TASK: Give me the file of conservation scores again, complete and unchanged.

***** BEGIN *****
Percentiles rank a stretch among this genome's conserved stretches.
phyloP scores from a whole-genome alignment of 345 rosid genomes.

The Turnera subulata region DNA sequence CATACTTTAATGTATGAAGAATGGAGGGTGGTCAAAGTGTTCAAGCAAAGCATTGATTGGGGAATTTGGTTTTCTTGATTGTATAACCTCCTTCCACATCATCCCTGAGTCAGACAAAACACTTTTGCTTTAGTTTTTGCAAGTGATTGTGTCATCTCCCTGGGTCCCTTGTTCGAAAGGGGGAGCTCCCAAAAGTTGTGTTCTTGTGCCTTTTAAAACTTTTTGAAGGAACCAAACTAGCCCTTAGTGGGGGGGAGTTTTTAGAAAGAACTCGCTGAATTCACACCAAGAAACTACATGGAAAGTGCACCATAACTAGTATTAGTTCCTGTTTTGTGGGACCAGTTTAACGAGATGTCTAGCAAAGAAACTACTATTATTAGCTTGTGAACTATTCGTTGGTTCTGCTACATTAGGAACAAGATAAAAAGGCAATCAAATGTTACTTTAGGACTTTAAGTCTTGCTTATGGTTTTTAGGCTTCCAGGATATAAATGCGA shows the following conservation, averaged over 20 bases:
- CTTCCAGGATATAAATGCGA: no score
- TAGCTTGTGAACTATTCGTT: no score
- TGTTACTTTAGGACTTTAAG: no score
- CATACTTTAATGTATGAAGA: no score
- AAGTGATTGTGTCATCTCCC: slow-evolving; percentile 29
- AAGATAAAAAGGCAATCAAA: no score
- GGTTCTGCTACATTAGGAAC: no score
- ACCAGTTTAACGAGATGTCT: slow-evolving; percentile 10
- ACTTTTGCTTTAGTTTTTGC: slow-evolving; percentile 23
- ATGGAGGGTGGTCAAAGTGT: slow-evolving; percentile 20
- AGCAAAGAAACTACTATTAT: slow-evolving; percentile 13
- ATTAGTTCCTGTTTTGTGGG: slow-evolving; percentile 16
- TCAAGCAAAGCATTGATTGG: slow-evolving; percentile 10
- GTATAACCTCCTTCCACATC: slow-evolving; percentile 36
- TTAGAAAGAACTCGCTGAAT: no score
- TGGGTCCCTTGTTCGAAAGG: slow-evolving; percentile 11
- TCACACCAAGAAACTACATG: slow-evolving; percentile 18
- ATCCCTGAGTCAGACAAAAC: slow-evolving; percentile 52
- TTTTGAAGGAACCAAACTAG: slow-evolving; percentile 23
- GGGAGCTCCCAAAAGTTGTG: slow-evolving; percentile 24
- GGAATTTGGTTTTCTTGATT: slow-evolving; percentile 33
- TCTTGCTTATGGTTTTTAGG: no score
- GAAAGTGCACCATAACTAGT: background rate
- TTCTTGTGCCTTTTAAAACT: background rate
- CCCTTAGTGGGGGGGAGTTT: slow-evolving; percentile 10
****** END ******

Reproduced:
Percentiles rank a stretch among this genome's conserved stretches.
phyloP scores from a whole-genome alignment of 345 rosid genomes.

The Turnera subulata region DNA sequence CATACTTTAATGTATGAAGAATGGAGGGTGGTCAAAGTGTTCAAGCAAAGCATTGATTGGGGAATTTGGTTTTCTTGATTGTATAACCTCCTTCCACATCATCCCTGAGTCAGACAAAACACTTTTGCTTTAGTTTTTGCAAGTGATTGTGTCATCTCCCTGGGTCCCTTGTTCGAAAGGGGGAGCTCCCAAAAGTTGTGTTCTTGTGCCTTTTAAAACTTTTTGAAGGAACCAAACTAGCCCTTAGTGGGGGGGAGTTTTTAGAAAGAACTCGCTGAATTCACACCAAGAAACTACATGGAAAGTGCACCATAACTAGTATTAGTTCCTGTTTTGTGGGACCAGTTTAACGAGATGTCTAGCAAAGAAACTACTATTATTAGCTTGTGAACTATTCGTTGGTTCTGCTACATTAGGAACAAGATAAAAAGGCAATCAAATGTTACTTTAGGACTTTAAGTCTTGCTTATGGTTTTTAGGCTTCCAGGATATAAATGCGA shows the following conservation, averaged over 20 bases:
- CTTCCAGGATATAAATGCGA: no score
- TAGCTTGTGAACTATTCGTT: no score
- TGTTACTTTAGGACTTTAAG: no score
- CATACTTTAATGTATGAAGA: no score
- AAGTGATTGTGTCATCTCCC: slow-evolving; percentile 29
- AAGATAAAAAGGCAATCAAA: no score
- GGTTCTGCTACATTAGGAAC: no score
- ACCAGTTTAACGAGATGTCT: slow-evolving; percentile 10
- ACTTTTGCTTTAGTTTTTGC: slow-evolving; percentile 23
- ATGGAGGGTGGTCAAAGTGT: slow-evolving; percentile 20
- AGCAAAGAAACTACTATTAT: slow-evolving; percentile 13
- ATTAGTTCCTGTTTTGTGGG: slow-evolving; percentile 16
- TCAAGCAAAGCATTGATTGG: slow-evolving; percentile 10
- GTATAACCTCCTTCCACATC: slow-evolving; percentile 36
- TTAGAAAGAACTCGCTGAAT: no score
- TGGGTCCCTTGTTCGAAAGG: slow-evolving; percentile 11
- TCACACCAAGAAACTACATG: slow-evolving; percentile 18
- ATCCCTGAGTCAGACAAAAC: slow-evolving; percentile 52
- TTTTGAAGGAACCAAACTAG: slow-evolving; percentile 23
- GGGAGCTCCCAAAAGTTGTG: slow-evolving; percentile 24
- GGAATTTGGTTTTCTTGATT: slow-evolving; percentile 33
- TCTTGCTTATGGTTTTTAGG: no score
- GAAAGTGCACCATAACTAGT: background rate
- TTCTTGTGCCTTTTAAAACT: background rate
- CCCTTAGTGGGGGGGAGTTT: slow-evolving; percentile 10